India'a health minister favors stringent regulation of tobacco use in order to control non-communicable diseases in country
May 29, 2014
– Sale of tobacco products might soon come under stringent regulation with the new Union Health Minister Harsh Vardhan favouring such a move to control non-communicable diseases which are on the increase in the country.
"It makes perfect economic sense to regulate the use of tobacco in order to achieve the goal of controlling non-communicable disease in India. Tobacco use is a preventable risk factor for major diseases and the resultant economic consequences," Harshvardhan said after releasing a report on the economic burden of tobacco in India at an event in the capital.
He said that he firmly believed that unless all come together and fight back tobacco resolutely, the financial burden of tobacco-attributable diseases will continue to push the families of millions of tobacco users towards poverty and steadily decelerate the economic growth of the country.
Presently, there is no strict regulation on the sale of tobacco. However, the Minister did not specify on how what steps he propose to take in this regard.The union health minister released the highlights of the report on the "Economic Burden of Tobacco Related Diseases in India". The report, supported by the health ministry and the World Health Organization (WHO), has been prepared by the Public Health Foundation of India.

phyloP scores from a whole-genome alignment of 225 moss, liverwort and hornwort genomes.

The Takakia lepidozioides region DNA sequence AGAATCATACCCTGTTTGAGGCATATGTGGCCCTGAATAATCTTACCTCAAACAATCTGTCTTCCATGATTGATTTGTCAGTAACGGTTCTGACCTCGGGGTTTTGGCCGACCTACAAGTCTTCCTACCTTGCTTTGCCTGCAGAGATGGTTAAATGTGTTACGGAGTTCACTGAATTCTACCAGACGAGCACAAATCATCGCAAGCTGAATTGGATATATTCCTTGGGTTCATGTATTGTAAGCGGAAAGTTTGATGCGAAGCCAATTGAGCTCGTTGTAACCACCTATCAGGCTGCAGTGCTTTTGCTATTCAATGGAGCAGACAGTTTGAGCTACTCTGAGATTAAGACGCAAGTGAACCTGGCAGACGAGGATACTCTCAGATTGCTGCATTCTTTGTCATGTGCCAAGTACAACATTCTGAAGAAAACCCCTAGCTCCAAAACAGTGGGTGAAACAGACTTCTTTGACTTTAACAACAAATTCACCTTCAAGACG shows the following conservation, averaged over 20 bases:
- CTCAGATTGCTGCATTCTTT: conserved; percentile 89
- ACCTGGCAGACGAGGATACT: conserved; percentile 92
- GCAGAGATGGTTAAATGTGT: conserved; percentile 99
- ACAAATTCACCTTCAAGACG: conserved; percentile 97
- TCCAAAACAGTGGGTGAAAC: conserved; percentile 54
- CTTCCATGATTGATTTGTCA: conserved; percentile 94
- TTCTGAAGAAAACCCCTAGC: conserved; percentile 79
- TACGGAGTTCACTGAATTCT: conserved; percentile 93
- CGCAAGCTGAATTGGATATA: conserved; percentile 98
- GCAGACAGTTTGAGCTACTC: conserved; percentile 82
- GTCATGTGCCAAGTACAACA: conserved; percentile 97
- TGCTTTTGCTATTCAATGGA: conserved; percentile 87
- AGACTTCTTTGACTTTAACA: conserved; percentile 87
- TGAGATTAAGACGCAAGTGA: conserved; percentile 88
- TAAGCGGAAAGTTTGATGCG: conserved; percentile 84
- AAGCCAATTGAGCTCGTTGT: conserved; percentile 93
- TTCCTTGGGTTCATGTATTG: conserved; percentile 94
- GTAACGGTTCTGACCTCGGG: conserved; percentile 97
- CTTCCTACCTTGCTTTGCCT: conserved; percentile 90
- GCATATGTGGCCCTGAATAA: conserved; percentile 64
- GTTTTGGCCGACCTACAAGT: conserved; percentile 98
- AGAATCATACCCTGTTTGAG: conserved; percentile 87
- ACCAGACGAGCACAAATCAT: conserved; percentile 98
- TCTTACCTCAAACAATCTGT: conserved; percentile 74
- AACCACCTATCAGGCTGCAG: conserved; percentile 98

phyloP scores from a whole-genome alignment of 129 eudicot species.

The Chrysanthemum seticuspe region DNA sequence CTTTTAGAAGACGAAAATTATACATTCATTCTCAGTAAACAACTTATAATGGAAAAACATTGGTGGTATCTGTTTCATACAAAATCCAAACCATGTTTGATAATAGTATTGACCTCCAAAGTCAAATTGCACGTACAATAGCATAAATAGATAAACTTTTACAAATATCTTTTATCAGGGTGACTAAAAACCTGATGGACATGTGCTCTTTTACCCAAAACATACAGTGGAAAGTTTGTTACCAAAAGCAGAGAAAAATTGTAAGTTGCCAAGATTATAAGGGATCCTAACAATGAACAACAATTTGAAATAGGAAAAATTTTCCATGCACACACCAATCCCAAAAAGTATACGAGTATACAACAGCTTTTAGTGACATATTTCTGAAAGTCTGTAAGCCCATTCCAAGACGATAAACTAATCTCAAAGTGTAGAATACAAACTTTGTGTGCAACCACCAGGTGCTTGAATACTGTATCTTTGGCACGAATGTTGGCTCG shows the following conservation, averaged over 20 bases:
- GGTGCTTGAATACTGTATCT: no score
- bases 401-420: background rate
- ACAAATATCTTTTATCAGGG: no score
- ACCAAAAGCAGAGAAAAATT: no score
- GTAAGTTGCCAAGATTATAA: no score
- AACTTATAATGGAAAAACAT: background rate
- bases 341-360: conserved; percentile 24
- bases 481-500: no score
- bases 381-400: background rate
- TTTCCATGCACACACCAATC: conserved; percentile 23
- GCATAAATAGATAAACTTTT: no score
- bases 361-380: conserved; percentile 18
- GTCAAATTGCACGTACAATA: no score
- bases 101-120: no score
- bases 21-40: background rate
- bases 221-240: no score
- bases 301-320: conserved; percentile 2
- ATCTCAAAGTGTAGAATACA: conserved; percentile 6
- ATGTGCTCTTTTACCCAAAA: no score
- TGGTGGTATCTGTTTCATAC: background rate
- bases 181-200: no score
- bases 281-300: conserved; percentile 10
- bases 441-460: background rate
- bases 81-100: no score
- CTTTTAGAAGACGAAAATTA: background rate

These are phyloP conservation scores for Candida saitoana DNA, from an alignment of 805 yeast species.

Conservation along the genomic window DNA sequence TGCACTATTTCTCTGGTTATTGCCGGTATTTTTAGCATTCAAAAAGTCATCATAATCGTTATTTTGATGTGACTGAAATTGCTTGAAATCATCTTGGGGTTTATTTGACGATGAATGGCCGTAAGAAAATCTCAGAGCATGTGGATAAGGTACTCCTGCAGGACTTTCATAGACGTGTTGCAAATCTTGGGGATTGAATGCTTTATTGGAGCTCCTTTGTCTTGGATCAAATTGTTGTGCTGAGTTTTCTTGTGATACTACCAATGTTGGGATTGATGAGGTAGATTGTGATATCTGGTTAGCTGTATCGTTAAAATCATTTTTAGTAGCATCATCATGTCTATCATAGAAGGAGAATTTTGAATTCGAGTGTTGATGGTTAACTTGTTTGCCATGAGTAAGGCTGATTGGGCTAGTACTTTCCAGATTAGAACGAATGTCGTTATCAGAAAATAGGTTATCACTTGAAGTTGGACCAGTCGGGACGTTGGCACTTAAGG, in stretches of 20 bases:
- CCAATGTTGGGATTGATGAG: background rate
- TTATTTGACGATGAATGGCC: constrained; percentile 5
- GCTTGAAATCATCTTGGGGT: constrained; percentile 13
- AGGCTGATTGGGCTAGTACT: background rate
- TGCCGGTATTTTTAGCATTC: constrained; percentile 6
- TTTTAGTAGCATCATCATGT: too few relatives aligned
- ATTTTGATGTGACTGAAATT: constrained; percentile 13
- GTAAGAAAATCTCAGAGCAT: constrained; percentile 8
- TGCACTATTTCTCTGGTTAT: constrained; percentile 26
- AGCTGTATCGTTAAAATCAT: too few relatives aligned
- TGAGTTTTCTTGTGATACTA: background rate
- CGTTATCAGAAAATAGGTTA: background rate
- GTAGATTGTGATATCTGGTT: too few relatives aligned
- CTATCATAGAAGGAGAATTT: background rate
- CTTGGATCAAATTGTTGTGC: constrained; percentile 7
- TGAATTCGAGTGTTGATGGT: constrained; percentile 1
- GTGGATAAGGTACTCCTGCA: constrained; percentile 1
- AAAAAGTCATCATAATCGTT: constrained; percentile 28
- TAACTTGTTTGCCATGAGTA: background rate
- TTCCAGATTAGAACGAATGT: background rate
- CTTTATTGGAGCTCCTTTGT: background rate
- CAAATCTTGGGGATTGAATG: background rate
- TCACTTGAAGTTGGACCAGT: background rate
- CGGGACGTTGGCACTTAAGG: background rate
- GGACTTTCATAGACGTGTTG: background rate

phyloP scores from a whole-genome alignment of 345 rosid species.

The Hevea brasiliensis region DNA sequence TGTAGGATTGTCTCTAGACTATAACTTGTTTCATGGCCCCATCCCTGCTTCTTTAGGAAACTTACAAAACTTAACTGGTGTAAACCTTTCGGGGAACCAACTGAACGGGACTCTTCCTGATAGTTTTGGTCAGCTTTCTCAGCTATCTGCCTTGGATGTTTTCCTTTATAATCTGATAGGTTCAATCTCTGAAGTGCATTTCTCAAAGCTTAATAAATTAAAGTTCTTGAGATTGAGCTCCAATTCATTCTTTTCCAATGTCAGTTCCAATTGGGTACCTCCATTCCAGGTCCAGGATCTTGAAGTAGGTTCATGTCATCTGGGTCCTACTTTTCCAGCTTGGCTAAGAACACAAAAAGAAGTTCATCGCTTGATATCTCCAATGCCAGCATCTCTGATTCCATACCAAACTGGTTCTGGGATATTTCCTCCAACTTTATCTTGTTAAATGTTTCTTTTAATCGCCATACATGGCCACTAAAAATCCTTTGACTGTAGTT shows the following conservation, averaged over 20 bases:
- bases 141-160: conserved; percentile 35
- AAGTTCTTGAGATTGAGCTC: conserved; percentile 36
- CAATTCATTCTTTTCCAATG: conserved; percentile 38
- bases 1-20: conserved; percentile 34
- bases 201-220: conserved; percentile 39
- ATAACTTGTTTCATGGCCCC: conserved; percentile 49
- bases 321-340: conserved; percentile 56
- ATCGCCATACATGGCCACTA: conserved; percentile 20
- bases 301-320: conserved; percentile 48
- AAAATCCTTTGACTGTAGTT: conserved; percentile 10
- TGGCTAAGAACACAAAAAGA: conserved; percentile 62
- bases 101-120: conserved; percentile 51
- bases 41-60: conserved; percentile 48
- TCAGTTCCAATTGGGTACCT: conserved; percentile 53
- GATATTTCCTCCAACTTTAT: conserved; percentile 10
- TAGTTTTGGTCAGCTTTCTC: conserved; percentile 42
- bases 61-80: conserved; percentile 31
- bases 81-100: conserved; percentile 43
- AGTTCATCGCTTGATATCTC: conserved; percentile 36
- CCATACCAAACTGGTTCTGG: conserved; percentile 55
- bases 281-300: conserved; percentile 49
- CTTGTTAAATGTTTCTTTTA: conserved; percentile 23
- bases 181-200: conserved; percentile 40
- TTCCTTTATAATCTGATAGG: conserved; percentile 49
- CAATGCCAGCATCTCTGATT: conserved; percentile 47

The report estimates the direct and indirect costs from all diseases caused due to tobacco use and, specifically, the costs of respiratory diseases, tuberculosis, cardiovascular diseases and cancers. It highlights that the total economic costs attributable to tobacco use from all diseases in India in the year 2011 amounted to a staggering Rs1,04,500 crores.
"Looking through GDP lens this is 1.16 percent of GDP and 12 percent more than the combined State and Central government expenditure on health care in 2011," says the report.Nata Menabde, WHO representative in India, added, "the evidence couldn't be more clear and stark. It is, therefore, imperative that we seize the moment. Raising taxes is one of our strongest weapons to fight out tobacco and this is what the WHO Framework Convention on Tobacco Control mandates."
"A tax increase that raises prices of tobacco products by 10 percent is estimated to reduce tobacco consumption by four to five percent. Essentially, as the tax goes up, death and disease go down," she said. At the function, Harshvardhan unveiled a print advertisement featuring cricketer Rahul Dravid, India's Brand Ambassador for Tobacco Control. Published by HT Syndication with permission from Pioneer. For any query with respect to this article or any other content requirement, please contact Editor at email@example.com
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